Monday, 24 October 2005
Alvarado F and Atria (Hotel Albuquerque at Old Town)
Understanding the boundary layer of hurricanes at landfall has been one of the main interests of the Texas Tech University Hurricane Intercept team. For several years, the TTU team has deployed instrumented towers along the path of landfalling hurricanes in order to document their surface windfield structure. In addition, the mobile SMART-Radars were later used to complement the tower data and to allow for a more comprehensive depiction of the hurricane boundary layer (HBL) flow at landfall. The SMART-Radars, with a gate spacing up to 66.7 m, were an appropriate instrument to acquire high spatial resolution data of hurricane boundary layers.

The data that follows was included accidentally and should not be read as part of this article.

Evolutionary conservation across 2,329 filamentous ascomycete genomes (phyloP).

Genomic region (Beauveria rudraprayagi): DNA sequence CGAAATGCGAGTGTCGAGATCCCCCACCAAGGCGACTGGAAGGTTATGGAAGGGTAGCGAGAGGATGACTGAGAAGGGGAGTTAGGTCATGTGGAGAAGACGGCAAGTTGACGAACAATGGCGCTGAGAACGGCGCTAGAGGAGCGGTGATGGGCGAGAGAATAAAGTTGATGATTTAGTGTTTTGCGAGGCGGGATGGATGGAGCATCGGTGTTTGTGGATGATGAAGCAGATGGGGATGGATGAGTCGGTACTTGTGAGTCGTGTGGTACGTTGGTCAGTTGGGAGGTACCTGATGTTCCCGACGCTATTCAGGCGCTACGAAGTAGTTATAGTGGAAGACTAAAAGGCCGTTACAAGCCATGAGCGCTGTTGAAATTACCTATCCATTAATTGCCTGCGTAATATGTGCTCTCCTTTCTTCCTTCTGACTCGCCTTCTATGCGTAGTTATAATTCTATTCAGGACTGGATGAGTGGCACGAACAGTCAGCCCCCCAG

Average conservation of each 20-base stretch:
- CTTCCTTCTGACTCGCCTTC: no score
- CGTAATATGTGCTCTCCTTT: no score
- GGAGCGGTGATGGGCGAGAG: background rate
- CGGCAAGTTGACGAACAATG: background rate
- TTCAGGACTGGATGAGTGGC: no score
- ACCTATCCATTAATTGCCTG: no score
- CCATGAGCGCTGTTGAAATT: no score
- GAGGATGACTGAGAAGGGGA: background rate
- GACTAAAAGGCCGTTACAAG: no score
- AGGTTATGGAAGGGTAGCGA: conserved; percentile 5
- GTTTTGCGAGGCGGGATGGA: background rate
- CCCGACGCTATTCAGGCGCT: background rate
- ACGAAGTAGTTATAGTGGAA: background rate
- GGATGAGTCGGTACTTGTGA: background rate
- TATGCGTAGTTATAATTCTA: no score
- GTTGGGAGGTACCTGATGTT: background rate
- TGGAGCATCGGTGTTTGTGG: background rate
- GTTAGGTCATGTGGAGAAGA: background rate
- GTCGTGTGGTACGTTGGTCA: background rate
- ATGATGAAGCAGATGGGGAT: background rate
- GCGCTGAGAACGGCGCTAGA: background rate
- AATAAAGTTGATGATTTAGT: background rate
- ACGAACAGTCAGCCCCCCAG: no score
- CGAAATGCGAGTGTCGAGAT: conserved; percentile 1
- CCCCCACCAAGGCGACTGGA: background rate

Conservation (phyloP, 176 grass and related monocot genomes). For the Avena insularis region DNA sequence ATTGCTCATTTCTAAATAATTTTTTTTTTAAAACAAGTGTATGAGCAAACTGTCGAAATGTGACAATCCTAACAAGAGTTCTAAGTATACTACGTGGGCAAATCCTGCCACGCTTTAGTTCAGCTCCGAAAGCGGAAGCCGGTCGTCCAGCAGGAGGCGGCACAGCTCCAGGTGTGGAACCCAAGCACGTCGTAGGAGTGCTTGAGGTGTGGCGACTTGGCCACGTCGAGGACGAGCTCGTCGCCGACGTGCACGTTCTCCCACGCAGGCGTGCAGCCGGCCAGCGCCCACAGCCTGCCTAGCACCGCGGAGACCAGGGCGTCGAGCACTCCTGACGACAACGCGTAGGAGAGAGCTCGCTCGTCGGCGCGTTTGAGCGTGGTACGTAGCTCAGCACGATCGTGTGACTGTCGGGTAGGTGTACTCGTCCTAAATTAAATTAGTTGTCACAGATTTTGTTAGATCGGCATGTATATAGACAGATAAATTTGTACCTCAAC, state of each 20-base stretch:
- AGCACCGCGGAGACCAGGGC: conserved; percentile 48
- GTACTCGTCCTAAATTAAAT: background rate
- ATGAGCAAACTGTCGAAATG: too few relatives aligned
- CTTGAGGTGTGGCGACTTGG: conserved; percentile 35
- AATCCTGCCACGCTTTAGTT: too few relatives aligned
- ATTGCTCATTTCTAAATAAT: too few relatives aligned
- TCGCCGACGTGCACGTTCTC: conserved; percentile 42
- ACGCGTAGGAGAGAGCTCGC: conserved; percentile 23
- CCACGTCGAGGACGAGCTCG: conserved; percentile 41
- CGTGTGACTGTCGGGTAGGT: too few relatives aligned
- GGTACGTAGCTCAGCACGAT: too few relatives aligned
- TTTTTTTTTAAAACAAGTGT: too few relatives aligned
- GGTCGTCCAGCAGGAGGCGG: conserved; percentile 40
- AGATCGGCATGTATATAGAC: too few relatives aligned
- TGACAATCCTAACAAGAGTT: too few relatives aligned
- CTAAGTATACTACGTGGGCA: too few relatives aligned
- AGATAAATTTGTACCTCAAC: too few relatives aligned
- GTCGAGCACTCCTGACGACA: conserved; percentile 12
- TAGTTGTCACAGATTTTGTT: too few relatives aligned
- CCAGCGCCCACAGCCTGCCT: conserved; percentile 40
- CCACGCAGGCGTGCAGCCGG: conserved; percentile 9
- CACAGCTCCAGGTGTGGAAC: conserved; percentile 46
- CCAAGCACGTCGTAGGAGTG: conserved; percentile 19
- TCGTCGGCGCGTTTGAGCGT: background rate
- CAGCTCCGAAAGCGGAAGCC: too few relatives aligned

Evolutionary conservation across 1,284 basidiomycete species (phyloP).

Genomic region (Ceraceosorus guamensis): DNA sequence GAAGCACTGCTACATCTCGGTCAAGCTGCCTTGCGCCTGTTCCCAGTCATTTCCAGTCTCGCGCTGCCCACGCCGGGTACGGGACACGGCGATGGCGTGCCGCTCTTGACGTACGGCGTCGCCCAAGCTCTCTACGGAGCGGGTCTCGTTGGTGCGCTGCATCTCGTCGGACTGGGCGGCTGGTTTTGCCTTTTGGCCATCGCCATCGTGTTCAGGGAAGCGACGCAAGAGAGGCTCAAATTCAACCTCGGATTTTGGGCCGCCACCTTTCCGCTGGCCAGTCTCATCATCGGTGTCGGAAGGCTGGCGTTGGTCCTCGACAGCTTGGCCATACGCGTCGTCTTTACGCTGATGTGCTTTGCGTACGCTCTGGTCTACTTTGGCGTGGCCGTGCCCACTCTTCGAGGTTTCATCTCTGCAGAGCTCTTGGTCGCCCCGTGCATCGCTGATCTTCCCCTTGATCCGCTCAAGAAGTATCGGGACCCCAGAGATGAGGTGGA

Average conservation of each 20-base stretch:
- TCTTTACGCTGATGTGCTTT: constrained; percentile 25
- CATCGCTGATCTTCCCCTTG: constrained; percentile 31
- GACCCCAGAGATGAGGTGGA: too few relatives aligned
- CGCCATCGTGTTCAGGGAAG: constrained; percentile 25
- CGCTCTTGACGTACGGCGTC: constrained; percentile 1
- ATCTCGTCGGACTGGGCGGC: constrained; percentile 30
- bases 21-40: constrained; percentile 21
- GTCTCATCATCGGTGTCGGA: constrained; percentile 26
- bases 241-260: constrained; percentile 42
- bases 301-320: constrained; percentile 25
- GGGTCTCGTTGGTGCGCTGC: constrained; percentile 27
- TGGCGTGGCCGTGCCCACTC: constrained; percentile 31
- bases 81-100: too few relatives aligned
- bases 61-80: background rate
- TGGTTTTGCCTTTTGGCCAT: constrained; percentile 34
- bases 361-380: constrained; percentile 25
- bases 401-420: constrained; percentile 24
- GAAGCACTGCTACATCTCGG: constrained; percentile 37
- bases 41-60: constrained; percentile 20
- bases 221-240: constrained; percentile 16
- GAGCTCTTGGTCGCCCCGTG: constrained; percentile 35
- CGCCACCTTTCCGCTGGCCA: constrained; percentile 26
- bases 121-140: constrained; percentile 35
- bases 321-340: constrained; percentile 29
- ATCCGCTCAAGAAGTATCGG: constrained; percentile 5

SMART-Radar data have been collected during several recent hurricane seasons. One of the goals of the deployments was to acquire high-resolution data that would permit identification and analysis of small-scale features embedded in the HBL which are thought to be responsible for perturbations in the surface windfield. The radars were predominantly used in PPI mode. However, during the landfalls of Hurricane Isabel (2003) and Hurricane Frances (2004), RHI scanning strategies were added, so that the vertical extent of the boundary layer could be investigated. VAD processing was first performed on the PPI data. Then the results were incorporated into the RHI analysis. Small-scale linear features already identified in the PPI data were also identified in the RHI data after processing.
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